The Effect of a Femoral Fracture on Concomitant Closed Head Injury in Patients with Multiple Injuries.
McKee, Michael D. MD, FRCS(C); Schemitsch, Emil H. MD, FRCS(C); Vincent, Leanne O'Sullivan MD; Sullivan, Irene BA(Hons), DipCS; Yoo, Daniel
Journal of Trauma-Injury Infection & Critical Care.
42(6):1041-1045, June 1997.
Objective: We sought to determine the effect of a femoral shaft fracture, and its treatment by early intramedullary nailing, on the neurologic outcome of patients with multiple injuries with a concomitant head injury.
Design: Retrospective, case-control design using a prospectively gathered trauma data base.
Materials and Methods: We identified 46 patients with multiple injuries (mean Injury Severity Score [ISS] = 33.2) with closed head injuries (mean Glasgow Coma Scale [GCS] score = 7.8) and femur fractures, and matched as controls 99 patients with multiple injuries with head injuries but without femur fractures for age, sex, mechanism of injury, ISS (mean ISS = 34.0), and GCS (mean GCS score = 8.0). Follow-up parameters examined included early mortality, length of hospital or intensive-care unit stay, neuropsychological testing, and level of neurologic disability.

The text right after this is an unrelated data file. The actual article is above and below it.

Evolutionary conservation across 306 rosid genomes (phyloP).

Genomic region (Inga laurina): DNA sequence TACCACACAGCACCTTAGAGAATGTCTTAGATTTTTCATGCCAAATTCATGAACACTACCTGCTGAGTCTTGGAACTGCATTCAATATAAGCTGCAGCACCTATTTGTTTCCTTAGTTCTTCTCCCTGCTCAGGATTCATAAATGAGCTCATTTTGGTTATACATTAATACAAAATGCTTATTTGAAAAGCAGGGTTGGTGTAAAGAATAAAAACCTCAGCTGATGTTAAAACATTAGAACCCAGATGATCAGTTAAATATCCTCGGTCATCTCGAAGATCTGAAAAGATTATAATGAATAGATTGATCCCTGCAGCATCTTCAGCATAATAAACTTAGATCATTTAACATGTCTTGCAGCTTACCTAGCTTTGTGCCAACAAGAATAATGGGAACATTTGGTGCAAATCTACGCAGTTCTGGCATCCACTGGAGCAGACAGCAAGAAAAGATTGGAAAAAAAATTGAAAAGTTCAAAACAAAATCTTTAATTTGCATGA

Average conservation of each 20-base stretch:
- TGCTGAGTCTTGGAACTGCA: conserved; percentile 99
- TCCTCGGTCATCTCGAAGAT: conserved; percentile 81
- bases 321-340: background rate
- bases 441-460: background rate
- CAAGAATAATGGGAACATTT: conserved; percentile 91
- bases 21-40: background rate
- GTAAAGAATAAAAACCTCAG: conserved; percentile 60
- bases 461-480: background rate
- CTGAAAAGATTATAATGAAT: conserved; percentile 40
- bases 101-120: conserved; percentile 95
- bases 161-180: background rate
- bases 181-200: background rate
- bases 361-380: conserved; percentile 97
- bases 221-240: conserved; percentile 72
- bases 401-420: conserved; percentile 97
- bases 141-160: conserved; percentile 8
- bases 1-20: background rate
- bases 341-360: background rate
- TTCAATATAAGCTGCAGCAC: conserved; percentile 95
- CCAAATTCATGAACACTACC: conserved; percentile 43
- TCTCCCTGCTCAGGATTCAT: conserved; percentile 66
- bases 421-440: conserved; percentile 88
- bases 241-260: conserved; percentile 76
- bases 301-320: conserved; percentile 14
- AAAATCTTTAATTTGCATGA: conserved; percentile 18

Results: There were no significant differences in the demographics or injury parameters between the study and control groups. There were no significant differences between the two groups in terms of early mortality (study group, 28%; control group, 27%; p = not significant), length of hospital/intensive-care unit stay (study group, 17.5/6.9 days; control group, 18.0/6.3 days; p = not significant), level of neurologic disability, or results of cognitive testing.
Conclusion: Our study suggests that a femoral fracture in a patient with a concomitant head injury does not increase mortality or neurologic disability, and supports the continued early intramedullary nailing of femoral fractures for these patients.
(C) Williams & Wilkins 1997. All Rights Reserved.